It's not just that the characters don't change that bothers me, its that it feels clear from the outset there is no hope of change, which
made me feel I'd already gotten the power of the film's questioning and aching loss (which is still considerable) long before its final moments.
None-the-less, how rewarding to see any film that is about the big questions, and addresses them in a serious, beautifully made way.
And I do find it haunting me since I've seen it.
The Silence (1963)
My first reaction was the same I've had to many of Bergman's earlier films: deep admiration, but not personal
adoration. In this case, the more extreme, self-conscious surreal style threw me off. This feels more like
something by Bunuel, Fellini, Beckett or Lynch (all of whom I love).
Two sisters, polar opposites - one sensual, emotional, promiscuous, self-centered, representing the body, the id.
The other, intellectual, sickly, sexually isolated stands for mind or super ego. The child of one, perhaps 8 years
old, is accompanying them on a train trip, heading home. We never know where they're coming from or why
they went. They stop in a city clearly preparing for war, or under some sort of military occupation. They stay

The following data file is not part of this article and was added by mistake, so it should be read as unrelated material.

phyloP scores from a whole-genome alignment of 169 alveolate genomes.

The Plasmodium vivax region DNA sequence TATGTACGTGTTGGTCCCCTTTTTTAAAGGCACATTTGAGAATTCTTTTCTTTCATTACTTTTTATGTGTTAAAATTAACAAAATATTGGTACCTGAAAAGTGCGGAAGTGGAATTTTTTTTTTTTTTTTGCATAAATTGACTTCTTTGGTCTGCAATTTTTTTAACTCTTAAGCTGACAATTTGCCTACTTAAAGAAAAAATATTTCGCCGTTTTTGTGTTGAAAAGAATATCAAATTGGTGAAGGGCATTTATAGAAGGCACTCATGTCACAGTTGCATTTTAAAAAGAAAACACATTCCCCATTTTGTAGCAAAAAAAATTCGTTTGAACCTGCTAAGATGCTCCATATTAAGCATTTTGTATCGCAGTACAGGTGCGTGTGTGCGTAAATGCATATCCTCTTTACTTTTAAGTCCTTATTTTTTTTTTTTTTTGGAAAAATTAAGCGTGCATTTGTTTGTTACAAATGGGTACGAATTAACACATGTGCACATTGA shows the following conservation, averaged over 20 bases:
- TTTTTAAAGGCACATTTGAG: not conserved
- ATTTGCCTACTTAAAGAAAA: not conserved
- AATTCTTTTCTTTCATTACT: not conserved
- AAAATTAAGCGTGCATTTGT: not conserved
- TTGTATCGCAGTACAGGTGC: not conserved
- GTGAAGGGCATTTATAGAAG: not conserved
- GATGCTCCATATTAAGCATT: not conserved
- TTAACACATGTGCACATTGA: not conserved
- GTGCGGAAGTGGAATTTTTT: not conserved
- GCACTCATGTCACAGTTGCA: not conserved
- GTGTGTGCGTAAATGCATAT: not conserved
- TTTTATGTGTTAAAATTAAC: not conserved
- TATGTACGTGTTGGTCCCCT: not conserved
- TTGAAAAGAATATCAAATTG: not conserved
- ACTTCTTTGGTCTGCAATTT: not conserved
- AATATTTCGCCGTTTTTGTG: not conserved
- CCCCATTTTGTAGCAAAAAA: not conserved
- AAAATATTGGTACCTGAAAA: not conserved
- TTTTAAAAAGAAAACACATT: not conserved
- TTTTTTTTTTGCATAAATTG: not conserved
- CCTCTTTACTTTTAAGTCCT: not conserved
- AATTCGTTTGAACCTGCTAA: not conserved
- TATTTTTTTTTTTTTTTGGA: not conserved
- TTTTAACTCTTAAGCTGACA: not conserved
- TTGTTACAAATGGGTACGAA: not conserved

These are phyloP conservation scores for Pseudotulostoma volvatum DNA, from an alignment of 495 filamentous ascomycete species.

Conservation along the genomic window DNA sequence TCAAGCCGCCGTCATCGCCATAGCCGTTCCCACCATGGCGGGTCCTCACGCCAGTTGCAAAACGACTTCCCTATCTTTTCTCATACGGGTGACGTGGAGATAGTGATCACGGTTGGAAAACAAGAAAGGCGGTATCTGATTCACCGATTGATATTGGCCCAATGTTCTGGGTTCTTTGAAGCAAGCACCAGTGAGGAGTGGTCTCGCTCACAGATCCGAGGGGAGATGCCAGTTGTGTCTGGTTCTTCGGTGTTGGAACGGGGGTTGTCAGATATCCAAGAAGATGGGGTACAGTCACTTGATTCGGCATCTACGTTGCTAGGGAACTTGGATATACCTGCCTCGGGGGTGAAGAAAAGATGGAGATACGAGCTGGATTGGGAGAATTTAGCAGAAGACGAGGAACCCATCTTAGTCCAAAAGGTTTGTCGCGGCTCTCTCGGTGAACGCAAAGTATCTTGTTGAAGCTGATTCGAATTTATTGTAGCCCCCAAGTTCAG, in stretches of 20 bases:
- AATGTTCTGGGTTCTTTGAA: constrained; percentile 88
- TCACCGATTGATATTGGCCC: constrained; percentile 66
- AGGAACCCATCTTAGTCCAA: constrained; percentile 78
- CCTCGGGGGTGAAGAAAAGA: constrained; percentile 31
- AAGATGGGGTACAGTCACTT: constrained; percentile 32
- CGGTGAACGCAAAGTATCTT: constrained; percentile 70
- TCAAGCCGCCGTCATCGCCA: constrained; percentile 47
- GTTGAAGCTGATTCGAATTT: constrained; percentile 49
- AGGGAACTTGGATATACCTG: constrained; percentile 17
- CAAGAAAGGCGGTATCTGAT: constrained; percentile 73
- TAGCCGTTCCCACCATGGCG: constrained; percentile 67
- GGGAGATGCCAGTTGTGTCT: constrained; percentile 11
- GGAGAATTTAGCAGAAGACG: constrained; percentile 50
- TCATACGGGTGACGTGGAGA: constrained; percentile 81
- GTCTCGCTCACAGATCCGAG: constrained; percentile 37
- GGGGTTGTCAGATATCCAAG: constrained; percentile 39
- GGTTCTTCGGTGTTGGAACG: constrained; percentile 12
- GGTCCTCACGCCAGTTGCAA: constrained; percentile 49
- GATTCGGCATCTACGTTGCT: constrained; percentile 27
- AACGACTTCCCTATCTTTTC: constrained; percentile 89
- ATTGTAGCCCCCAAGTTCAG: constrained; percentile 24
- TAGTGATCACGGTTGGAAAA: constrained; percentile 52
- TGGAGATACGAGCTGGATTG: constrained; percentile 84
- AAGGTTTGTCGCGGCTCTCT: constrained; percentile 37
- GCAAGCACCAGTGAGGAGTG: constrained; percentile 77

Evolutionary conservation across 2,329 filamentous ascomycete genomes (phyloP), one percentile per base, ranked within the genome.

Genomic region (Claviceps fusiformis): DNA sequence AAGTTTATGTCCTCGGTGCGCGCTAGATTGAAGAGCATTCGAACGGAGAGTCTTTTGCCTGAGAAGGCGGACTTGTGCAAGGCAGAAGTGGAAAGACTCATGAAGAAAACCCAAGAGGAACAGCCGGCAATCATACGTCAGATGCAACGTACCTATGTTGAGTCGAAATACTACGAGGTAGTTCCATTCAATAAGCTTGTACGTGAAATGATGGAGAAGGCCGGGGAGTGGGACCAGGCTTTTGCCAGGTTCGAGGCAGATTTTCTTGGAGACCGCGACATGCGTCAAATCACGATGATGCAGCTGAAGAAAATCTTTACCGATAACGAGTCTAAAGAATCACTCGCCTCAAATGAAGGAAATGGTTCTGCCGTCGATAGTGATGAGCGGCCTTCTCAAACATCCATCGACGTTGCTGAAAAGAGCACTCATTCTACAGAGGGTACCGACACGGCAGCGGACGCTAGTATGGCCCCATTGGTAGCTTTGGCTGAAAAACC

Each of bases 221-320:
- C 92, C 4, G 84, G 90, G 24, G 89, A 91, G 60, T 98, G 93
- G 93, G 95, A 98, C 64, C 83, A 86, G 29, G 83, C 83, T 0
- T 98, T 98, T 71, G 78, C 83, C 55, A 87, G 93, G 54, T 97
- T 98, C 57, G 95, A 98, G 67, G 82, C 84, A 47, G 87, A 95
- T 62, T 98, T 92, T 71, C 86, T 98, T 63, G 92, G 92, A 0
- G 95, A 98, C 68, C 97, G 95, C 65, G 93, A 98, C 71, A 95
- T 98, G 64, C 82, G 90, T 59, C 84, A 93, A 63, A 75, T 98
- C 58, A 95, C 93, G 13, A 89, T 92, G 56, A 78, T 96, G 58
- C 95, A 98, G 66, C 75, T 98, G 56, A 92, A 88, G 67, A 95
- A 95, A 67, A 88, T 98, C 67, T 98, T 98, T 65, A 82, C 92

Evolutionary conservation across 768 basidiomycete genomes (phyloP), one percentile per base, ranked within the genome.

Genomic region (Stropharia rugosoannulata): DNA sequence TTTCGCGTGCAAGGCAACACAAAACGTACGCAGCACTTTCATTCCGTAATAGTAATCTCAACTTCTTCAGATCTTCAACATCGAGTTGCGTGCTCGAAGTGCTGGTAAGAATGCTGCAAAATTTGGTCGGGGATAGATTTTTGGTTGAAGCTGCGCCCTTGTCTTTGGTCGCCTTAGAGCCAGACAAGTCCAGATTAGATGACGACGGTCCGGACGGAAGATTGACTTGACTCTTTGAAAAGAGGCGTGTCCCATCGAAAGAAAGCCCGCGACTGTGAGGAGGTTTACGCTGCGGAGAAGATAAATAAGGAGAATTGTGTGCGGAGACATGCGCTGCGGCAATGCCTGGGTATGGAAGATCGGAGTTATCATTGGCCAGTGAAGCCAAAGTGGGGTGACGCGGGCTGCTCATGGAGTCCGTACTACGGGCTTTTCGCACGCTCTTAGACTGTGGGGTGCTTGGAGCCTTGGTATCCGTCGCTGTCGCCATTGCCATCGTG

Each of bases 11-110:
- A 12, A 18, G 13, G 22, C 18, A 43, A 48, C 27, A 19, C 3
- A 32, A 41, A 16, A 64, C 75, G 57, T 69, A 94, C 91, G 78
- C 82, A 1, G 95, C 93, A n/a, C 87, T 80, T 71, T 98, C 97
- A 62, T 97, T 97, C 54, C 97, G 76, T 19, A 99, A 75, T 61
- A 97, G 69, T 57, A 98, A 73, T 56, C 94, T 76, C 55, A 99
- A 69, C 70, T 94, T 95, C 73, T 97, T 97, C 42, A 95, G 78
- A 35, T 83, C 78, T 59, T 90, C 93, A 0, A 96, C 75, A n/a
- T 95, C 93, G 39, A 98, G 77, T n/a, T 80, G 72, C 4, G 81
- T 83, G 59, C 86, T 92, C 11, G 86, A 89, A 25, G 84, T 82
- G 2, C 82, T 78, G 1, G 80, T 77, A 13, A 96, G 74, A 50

in a baroque but almost abandoned hotel, unable to communicate with anyone, since this unknown land has a
language none of them speak.
While one sister picks up lovers, and the other languishes ill in bed, the boy explores the creepy hotel ("The Shining"
was definitely influenced by this), making friends with a circus full of dwarf performers, who, pointedly, are the most
normal people in the film.
All of this is done with very little dialogue (to the point where the effect feels forced and self- conscious at times). I
had a hard time clicking in while watching the film, but images and moments have really stuck with me, and there's
good reason why so many intelligent critics think it's a masterpiece. And certainly the exploration of surrealism here
helped prepared him for the leap to one of his greatest achievements, "Persona".